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Creating an Angular 2 Application with the CLI

Angular is a JavasScript framework from the fine folks over at Google. The focus of Angular is building applications across all platforms.

Angular Logo

This is the first in a series of posts on Angular where we are using Chemistry data from the periodic table to help us understand the framework. The others posts are

  1. Angular - Introduction
  2. Angular - Getting Started

Getting started in the world of Web Development/JavaScript has become a lot more work over the last several years. We are pretty far removed where someone could create a web page and a JavaScript application with notepad. Libraries and frameworks such as React,
Angular and Aurelia all require things like JavaScript task managers such as Gulp or Grunt to transpile code, bundle files, minify them, etc. If that doesn't work, you can consider Babel and/or WebPack to get you moving.

The decisions for getting started have become so overwhelming, people have created a term, called JavaScript fatigue that sums up frustration from a subset of developers. The reality is, especially for a library like React, there are just too many tools for people. Initial project setup, whether React or Angular takes time.

For example, the Angular five minute quickstart guide was not very quick for me. There are over 20 NPM packages to install and users mostly just copy and paste an existing package.json file. The good news is that Angular, as well as React, both recently came out with command line tools to get developers up and running quick. That is what we will explore in this blog post.

In May of this year at NG-Conf the Angular team introduced the Angular Command Line Interfact (CLI) that helped really quickstart Angular application development and follows best practices.

To install the Angular CLI, type npm install -g angular-cli and wait a few minutes. Angular CLI as of this writing (August of 2016) is currently in beta under active development. One of the current focuses is moving from Brocolli to WebPack.

Install Angular

Once this is done, we can now use the command line to create our application. This is seriously good stuff.

To get started creating an application, we simply type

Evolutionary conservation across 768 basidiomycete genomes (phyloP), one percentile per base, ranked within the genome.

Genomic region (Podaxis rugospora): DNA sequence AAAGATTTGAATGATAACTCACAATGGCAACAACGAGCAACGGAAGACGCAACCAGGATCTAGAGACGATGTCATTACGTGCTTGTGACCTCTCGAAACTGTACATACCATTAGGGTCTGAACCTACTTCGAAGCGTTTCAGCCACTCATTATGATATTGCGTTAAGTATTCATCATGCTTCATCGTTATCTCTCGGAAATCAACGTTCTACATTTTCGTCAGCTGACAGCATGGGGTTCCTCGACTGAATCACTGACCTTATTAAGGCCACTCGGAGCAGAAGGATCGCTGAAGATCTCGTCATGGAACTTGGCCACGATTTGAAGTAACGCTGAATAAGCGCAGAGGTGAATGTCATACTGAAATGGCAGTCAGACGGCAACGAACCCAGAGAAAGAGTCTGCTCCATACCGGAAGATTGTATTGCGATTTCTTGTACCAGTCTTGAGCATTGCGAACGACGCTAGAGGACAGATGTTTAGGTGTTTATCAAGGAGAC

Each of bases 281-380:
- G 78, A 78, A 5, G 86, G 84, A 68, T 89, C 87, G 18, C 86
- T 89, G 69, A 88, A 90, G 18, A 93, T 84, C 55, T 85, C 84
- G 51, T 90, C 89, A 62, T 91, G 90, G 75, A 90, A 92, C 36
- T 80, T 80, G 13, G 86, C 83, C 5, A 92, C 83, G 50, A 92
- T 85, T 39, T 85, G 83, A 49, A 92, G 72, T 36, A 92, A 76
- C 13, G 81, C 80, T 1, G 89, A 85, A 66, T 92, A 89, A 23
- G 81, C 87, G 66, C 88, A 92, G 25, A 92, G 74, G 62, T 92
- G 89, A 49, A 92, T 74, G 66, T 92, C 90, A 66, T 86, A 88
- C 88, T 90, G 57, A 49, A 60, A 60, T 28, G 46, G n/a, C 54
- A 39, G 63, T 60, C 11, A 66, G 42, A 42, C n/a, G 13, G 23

ng new APPLICATION_NAME

in our case, we will call our application AngularPeriodic and type

ng new AnuglarPeriodic

This will create our application structure as well as tests, setup up TypeScript and install all the requisite NPM packages.

Angular CLI to create application

A quick look at our directory structure sees that we hae a lot there..

Atom view of application

A quick look at our package.json file indicates the NPM packages that Google prefers out of the box, along with a testing framework based on

{
  "name": "angular-periodic",
  "version": "0.0.0",
  "license": "MIT",
  "angular-cli": {},
  "scripts": {
    "start": "ng serve",
    "postinstall": "typings install",
    "lint": "tslint \"src/**/*.ts\"",
    "test": "ng test",
    "pree2e": "webdriver-manager update",
    "e2e": "protractor"
  },
  "private": true,
  "dependencies": {
    "@angular/common": "2.0.0-rc.4",
    "@angular/compiler": "2.0.0-rc.4",
    "@angular/core": "2.0.0-rc.4",
    "@angular/forms": "0.2.0",
    "@angular/http": "2.0.0-rc.4",
    "@angular/platform-browser": "2.0.0-rc.4",
    "@angular/platform-browser-dynamic": "2.0.0-rc.4",
    "@angular/router": "3.0.0-beta.2",
    "es6-shim": "0.35.1",
    "reflect-metadata": "0.1.3",
    "rxjs": "5.0.0-beta.6",
    "systemjs": "0.19.26",
    "zone.js": "0.6.12"
  },
  "devDependencies": {
    "angular-cli": "1.0.0-beta.10",
    "codelyzer": "0.0.20",
    "ember-cli-inject-live-reload": "1.4.0",
    "jasmine-core": "2.4.1",
    "jasmine-spec-reporter": "2.5.0",
    "karma": "0.13.22",
    "karma-chrome-launcher": "0.2.3",
    "karma-jasmine": "0.3.8",
    "protractor": "3.3.0",
    "ts-node": "0.5.5",
    "tslint": "3.11.0",
    "typescript": "1.8.10",
    "typings": "1.3.1"
  }
}

Not only are we able to get our structure created, we can actually run our application. This is done via the ng serve command. This takes our files, such as typescript and compiles them as well as bundling via Broccoli. Our initial application start displays a screen that lets us, literally, know that our application is working.

Initial Web Page